Scott and Janet Willis lost six children in a single day when a piece of metal fell off a truck and punctured the gas tank of their minivan. That's the part of the story that is public, so I am not telling tales out of school. The accident unraveled a corruption scandal of bribes for driver's licenses funneled into campaign chests, and ultimately sent a governor of Illinois to prison.

But this is an essay about meeting the Willises 17 years later at a Christian conference, and about Psalm 34, and the triumph of Christendom by that simplest and most elusive of acts—believing God. And it is about the responsibility placed on me by knowing this now. And on you too, if you continue to read.

By the ball of fire that consumed their minivan on Interstate 94, Scott (his face badly burned) said to his wife (her hands badly burned) what she told me are the best words he could have said: "It was very quick. And they're with the Lord now." Then, as he was helped to one ambulance and she to another, he called back to her: "Psalm 34."

Surrounded by emergency responders, Janet kept praying out, "I will bless the Lord at all times; His praise shall continually be in my mouth," with the accent on "will." I believe it is the same way Jesus must have cried to His Father, "I will put My trust in Him" (Hebrews 2:13), not from a lotus position, but in torment.

Because of the Willises, there is no turning back for me. I can never again countenance childhood trauma as an excuse for present sins.

Gone is my ability ever to say that the Lord does not expect us to praise Him at all times. The oft-heard caveat that in certain sufferings it is impossible to praise the Lord—and uncharitable to expect another to do so—is totally and irreversibly undercut by this testimony.

Gone forever is my ability to engage in ivory tower discussions on the applicability of certain Scriptures to my life. All speculations over whether the Psalms are merely liturgy or are meant to be obeyed are forthwith canceled. The Willises read the words "I will bless the Lord at all times" and came to the astonishing conclusion that it meant they should bless the Lord at all times.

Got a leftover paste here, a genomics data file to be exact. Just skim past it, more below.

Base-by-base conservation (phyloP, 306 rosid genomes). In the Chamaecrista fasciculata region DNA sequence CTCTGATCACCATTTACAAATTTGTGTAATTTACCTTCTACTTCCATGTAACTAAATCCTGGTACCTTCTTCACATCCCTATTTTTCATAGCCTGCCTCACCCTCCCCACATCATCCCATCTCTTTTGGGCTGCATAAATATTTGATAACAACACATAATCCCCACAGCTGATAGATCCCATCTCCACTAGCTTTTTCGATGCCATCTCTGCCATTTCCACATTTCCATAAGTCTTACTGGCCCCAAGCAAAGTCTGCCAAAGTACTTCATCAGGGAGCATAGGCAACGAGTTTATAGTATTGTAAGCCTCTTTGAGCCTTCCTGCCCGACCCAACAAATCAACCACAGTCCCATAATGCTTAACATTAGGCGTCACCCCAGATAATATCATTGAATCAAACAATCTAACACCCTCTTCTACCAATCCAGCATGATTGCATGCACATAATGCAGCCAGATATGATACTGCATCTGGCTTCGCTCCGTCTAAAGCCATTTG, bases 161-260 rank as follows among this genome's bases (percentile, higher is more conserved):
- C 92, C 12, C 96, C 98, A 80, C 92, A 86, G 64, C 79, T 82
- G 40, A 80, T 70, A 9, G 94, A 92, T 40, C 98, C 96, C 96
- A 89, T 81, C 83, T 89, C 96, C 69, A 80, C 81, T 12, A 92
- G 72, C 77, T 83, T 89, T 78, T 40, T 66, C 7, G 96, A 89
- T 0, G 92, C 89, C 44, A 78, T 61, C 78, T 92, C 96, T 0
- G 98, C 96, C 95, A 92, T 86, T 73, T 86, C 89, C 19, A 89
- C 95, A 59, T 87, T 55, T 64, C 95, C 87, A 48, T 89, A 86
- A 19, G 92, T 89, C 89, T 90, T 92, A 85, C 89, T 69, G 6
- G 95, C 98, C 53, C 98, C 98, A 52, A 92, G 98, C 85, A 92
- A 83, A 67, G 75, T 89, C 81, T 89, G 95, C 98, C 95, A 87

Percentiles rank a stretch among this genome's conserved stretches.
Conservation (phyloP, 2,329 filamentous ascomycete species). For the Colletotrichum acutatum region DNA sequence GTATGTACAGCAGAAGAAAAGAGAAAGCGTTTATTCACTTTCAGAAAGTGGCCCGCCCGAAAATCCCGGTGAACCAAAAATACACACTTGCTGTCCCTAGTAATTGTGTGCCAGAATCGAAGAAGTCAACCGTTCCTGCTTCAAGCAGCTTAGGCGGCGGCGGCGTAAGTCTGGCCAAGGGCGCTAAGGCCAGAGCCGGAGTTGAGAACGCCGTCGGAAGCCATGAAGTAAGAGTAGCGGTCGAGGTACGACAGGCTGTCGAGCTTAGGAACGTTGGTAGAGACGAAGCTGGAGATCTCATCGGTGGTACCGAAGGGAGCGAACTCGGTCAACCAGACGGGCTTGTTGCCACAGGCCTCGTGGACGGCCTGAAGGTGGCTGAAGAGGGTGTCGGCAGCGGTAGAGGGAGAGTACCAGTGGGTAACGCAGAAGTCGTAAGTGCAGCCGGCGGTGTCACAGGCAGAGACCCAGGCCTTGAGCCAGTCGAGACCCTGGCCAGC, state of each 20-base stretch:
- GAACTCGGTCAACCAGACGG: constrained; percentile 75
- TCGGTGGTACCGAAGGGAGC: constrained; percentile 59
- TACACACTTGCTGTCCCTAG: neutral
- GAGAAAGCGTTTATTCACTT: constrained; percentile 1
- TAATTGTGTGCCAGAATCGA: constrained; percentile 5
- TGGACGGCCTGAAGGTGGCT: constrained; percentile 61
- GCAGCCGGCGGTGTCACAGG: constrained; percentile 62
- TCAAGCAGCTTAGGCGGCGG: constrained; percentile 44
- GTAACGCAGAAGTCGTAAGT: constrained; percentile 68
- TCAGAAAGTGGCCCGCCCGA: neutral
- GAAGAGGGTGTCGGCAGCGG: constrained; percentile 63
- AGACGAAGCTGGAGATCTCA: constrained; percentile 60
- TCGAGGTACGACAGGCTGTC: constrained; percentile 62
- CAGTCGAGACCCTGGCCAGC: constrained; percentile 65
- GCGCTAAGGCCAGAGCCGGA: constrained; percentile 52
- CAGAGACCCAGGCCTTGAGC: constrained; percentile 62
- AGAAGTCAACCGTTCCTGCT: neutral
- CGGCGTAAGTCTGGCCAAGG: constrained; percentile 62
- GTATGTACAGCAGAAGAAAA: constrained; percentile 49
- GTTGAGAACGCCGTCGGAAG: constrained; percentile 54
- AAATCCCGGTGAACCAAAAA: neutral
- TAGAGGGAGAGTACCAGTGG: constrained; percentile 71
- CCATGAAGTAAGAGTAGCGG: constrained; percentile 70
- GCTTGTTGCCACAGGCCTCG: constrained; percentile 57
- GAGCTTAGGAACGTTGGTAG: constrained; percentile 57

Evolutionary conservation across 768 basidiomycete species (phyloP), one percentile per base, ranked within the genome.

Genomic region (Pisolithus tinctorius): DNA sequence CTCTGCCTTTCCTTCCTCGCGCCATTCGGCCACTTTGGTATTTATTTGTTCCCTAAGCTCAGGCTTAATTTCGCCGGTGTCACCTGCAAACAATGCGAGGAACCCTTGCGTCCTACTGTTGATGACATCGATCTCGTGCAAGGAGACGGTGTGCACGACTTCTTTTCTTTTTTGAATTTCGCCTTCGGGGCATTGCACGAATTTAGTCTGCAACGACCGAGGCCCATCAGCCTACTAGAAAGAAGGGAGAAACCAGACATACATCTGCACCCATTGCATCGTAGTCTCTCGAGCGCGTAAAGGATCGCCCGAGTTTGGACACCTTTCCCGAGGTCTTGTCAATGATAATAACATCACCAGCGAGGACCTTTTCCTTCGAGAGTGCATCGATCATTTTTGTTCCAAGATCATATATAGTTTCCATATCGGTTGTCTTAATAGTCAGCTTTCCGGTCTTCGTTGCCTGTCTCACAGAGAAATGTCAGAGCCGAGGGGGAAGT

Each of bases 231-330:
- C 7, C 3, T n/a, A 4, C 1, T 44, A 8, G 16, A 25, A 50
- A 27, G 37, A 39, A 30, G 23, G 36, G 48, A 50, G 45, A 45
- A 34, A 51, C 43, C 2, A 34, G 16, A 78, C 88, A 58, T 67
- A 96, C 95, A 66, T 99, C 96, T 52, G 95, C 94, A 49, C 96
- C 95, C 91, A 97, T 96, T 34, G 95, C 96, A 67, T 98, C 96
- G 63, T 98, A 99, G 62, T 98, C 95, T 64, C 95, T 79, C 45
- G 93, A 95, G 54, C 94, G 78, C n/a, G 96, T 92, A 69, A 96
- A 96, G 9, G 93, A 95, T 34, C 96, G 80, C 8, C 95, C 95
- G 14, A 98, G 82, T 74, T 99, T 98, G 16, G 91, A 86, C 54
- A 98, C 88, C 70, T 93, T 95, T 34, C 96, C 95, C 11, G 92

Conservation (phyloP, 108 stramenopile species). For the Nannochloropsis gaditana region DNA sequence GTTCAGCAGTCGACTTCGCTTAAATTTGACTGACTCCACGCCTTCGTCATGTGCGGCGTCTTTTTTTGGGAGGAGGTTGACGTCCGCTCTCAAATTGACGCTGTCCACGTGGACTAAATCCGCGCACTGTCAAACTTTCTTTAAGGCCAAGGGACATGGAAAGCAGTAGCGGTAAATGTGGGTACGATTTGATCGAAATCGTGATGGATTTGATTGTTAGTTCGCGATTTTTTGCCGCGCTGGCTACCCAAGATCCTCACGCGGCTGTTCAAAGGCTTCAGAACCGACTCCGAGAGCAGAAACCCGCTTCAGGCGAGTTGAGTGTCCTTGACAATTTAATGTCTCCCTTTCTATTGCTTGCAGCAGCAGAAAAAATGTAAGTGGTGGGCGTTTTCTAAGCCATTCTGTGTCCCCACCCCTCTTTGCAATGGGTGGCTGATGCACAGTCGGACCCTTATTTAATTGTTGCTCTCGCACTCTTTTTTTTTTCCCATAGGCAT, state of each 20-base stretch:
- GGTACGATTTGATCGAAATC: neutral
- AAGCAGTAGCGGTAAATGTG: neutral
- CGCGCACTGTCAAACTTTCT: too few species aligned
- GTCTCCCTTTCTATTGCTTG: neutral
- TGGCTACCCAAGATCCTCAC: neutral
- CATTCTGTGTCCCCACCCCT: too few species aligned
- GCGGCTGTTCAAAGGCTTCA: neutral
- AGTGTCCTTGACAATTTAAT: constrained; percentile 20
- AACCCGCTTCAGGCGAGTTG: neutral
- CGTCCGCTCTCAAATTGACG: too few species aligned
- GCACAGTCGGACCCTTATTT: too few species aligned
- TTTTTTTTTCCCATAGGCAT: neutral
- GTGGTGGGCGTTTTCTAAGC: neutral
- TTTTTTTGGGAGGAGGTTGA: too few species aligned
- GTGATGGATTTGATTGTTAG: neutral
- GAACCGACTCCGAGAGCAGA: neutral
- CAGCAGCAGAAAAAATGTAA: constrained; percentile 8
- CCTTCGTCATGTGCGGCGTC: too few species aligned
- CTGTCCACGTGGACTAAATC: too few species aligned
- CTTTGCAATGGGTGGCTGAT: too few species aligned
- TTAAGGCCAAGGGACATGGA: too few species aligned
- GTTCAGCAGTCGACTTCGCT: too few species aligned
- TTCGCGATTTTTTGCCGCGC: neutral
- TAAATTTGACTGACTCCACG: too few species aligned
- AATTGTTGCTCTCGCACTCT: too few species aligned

Gone, therefore, is my ability to take Scripture at anything but face value. No turning back.

Thanks to the Willises, I can never again entertain as a theoretical possibility the notion that a person is unable to keep God's commandments. Janet Willis chose, in an act of volition stripped bare of any warmth of feeling, to trust in her God.

Blown out of the water is any attempt to come up with a scenario in which I might be excused for abandoning my faith. The Willises robbed me of that luxury when they underwent a testing at the extremities of human experience, and overcame—as the Son of Man with eyes of flame among the lampstands bids us overcome.

Banished are my quid pro quos, the restrictions I put on God's discipline unawares; the time limits I set Him for pulling rescue out of affliction; the lines I would not let Him cross; the right I reserved to judge His justice. The Willises have placed their stake here: "Though He slay me, yet will I trust Him" (Job 13:15).

"Sing, O barren one, who did not bear" (Isaiah 54:1). A command to sing at such a time would be cruel counsel if it were not true that in worship we find deliverance. Praise meets trauma where nothing else can reach. Praise in the face of devastation releases blessings obtainable in no other way. The presence of God is directly related to worship.

Because the Willises chose to praise, I can choose. And because the Willises chose to praise, I must choose. They have upped the ante of my life. Meeting them has increased my obligation, as every testimony of God's deeds increases obligation. I cannot pretend we never made acquaintance.

What a privilege to meet someone to whom the Lord has entrusted so much suffering.

Andrew Seu writes for WORLD Magazine.

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Published, November 2011